Clinical research training program helps burn specialist help her patients
Burn surgeon Tina Palmieri is perfecting her research skills in the Mentored Clinical Research Training Program to better care for her patients.
Tina Palmieri, UC Davis associate professor of burn surgery and director of the UC Davis Burn Center, is committed to ensuring that the outcomes of her burn patients are the best they can be. That is why she is participating in a two-year training program, offered at UC Davis Health System, designed to make her a better and more effective outcomes researcher.
“We have done a lot to increase patient survival after injury,” says Palmieri, who is also assistant chief of burns at Shriners Hospital for Children Northern California. “Merely enabling a patient to survive a burn is not enough. We need to make sure that people can lead happy and fulfilling lives despite their burn injuries.”
Program helps junior faculty
Palmieri and other faculty from the health system, the School of Veterinary Medicine, the Department of Biomedical Engineering, the College of Biological Sciences and Lawrence Livermore National Laboratory are receiving just that kind of opportunity through UC Davis' Mentored Clinical Research Training Program. Designed to provide junior faculty with the training and support needed to pursue successful careers in innovative, clinical research, the program received a $1.4 million federal grant in 2005 from the National Institutes of Health's K30 Clinical Research Curriculum Award.
Call for applicants
The Mentored Clinical Research Training Program (MCRTP) is pleased to announce the fourth annual call for candidate applications. The MCRTP is part of an on-going strategic initiative to further prepare UC Davis for interdisciplinary, team-based clinical and translational research by training researchers through a multidisciplinary, didactic curriculum, and mentored research experience. The MCRTP is also a core component of the Clinical and Translational Science Center (CTSC) established in October 2006.
Deadline: February 2, 2007.
For more information, visit the MCRTP Web site at http://www.ucdmc.ucdavis.edu/ome/mcrtp/call.html.
“How to be an effective researcher is not something that was taught in medical school,” says Palmieri, who has been a physician for about 18 years — 11 of them specializing in burn surgery. “I have a basic skill set for research but I wanted to become the best outcomes researcher I could.”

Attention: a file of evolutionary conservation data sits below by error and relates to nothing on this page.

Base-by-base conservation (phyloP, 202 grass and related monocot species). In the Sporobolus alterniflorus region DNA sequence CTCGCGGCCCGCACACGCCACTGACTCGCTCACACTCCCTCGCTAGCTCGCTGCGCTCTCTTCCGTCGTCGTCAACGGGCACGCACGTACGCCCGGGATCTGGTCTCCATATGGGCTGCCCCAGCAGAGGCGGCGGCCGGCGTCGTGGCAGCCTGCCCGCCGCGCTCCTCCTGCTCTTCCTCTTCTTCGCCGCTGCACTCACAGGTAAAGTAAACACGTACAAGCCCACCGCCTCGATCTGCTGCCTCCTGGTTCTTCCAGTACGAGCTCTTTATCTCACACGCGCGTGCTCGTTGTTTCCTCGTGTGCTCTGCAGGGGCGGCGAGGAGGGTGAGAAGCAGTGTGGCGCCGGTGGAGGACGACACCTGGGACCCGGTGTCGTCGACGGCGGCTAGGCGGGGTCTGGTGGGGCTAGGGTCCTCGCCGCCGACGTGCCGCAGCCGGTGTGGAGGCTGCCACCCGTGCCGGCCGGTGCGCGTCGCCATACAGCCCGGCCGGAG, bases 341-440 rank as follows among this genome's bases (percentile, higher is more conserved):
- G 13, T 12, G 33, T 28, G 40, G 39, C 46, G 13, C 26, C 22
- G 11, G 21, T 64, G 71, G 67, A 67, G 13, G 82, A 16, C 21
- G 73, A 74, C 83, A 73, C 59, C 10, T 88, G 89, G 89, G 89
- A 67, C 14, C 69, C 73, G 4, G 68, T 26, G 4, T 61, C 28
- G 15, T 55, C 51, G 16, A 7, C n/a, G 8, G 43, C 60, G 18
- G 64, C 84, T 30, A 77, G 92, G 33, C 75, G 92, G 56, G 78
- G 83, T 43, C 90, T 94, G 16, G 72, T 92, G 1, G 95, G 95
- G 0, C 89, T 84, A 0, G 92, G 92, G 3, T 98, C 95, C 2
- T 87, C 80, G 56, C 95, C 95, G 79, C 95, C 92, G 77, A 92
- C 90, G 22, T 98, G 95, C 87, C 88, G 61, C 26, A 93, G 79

The program is guiding her in developing a multi-center, randomized study on blood transfusions in patients with burns — from crafting a solid hypothesis (that burn patients, who typically receive high amounts of blood, can fare well on fewer blood transfusions), and designing the protocol to identifying and signing up other institutions.
“This program has taught me how to bring people together,” says Palmieri, who has participated in but never been the principle investigator in a multicenter, randomized prospective clinical trial.
Collaboration skills developed
The skills she is developing in coordinating the multicenter trial have propelled her into other collaborative activities. Last fall, she organized a consensus conference on the state of science for research in burn surgery. The conference drew more than 200 participants, including physicians, basic scientists, nurses and burn survivors. The conference defined research priorities in burns for the next 10 years.
While she waits to hear if her blood transfusion project receives the federal funding she has requested, Palmieri is certain about one aspect: “The clinical research program has filled in a lot of holes in research knowledge that I didn't even know I had. I have gained many new tools and established contacts that will help me navigate through the complexities of clinical research.”